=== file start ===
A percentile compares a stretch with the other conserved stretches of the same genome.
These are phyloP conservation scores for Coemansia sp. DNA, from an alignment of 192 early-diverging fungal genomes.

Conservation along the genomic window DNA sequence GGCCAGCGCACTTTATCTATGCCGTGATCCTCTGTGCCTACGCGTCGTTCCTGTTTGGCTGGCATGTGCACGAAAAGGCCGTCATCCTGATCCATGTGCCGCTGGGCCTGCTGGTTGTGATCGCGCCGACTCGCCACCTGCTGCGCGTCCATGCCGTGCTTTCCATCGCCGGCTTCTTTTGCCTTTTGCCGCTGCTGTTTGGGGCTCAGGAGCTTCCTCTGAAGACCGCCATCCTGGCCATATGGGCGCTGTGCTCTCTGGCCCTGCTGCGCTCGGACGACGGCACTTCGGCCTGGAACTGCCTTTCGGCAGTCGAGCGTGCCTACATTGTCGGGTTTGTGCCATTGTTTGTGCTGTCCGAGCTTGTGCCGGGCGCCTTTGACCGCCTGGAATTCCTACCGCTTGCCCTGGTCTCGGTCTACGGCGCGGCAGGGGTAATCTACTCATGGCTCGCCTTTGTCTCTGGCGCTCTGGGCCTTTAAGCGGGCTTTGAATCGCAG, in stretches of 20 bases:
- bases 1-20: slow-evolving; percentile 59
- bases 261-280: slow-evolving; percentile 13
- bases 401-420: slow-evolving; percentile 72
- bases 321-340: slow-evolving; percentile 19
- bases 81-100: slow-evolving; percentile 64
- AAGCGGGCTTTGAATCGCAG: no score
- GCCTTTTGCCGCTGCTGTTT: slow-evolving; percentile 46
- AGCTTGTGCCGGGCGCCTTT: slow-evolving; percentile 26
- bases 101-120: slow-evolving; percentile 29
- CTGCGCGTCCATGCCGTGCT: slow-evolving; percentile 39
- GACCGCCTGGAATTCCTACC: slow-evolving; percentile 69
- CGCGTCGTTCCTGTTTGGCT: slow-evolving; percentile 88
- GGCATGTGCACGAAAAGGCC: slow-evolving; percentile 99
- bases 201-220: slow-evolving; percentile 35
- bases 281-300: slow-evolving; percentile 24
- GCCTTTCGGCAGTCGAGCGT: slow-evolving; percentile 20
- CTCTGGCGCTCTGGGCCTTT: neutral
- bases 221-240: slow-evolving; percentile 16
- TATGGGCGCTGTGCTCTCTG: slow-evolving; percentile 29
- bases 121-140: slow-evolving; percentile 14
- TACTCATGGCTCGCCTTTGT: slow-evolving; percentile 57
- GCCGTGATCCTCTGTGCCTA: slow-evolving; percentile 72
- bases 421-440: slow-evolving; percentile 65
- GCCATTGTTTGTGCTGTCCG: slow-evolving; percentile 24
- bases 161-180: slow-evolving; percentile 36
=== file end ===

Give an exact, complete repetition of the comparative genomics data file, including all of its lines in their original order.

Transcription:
A percentile compares a stretch with the other conserved stretches of the same genome.
These are phyloP conservation scores for Coemansia sp. DNA, from an alignment of 192 early-diverging fungal genomes.

Conservation along the genomic window DNA sequence GGCCAGCGCACTTTATCTATGCCGTGATCCTCTGTGCCTACGCGTCGTTCCTGTTTGGCTGGCATGTGCACGAAAAGGCCGTCATCCTGATCCATGTGCCGCTGGGCCTGCTGGTTGTGATCGCGCCGACTCGCCACCTGCTGCGCGTCCATGCCGTGCTTTCCATCGCCGGCTTCTTTTGCCTTTTGCCGCTGCTGTTTGGGGCTCAGGAGCTTCCTCTGAAGACCGCCATCCTGGCCATATGGGCGCTGTGCTCTCTGGCCCTGCTGCGCTCGGACGACGGCACTTCGGCCTGGAACTGCCTTTCGGCAGTCGAGCGTGCCTACATTGTCGGGTTTGTGCCATTGTTTGTGCTGTCCGAGCTTGTGCCGGGCGCCTTTGACCGCCTGGAATTCCTACCGCTTGCCCTGGTCTCGGTCTACGGCGCGGCAGGGGTAATCTACTCATGGCTCGCCTTTGTCTCTGGCGCTCTGGGCCTTTAAGCGGGCTTTGAATCGCAG, in stretches of 20 bases:
- bases 1-20: slow-evolving; percentile 59
- bases 261-280: slow-evolving; percentile 13
- bases 401-420: slow-evolving; percentile 72
- bases 321-340: slow-evolving; percentile 19
- bases 81-100: slow-evolving; percentile 64
- AAGCGGGCTTTGAATCGCAG: no score
- GCCTTTTGCCGCTGCTGTTT: slow-evolving; percentile 46
- AGCTTGTGCCGGGCGCCTTT: slow-evolving; percentile 26
- bases 101-120: slow-evolving; percentile 29
- CTGCGCGTCCATGCCGTGCT: slow-evolving; percentile 39
- GACCGCCTGGAATTCCTACC: slow-evolving; percentile 69
- CGCGTCGTTCCTGTTTGGCT: slow-evolving; percentile 88
- GGCATGTGCACGAAAAGGCC: slow-evolving; percentile 99
- bases 201-220: slow-evolving; percentile 35
- bases 281-300: slow-evolving; percentile 24
- GCCTTTCGGCAGTCGAGCGT: slow-evolving; percentile 20
- CTCTGGCGCTCTGGGCCTTT: neutral
- bases 221-240: slow-evolving; percentile 16
- TATGGGCGCTGTGCTCTCTG: slow-evolving; percentile 29
- bases 121-140: slow-evolving; percentile 14
- TACTCATGGCTCGCCTTTGT: slow-evolving; percentile 57
- GCCGTGATCCTCTGTGCCTA: slow-evolving; percentile 72
- bases 421-440: slow-evolving; percentile 65
- GCCATTGTTTGTGCTGTCCG: slow-evolving; percentile 24
- bases 161-180: slow-evolving; percentile 36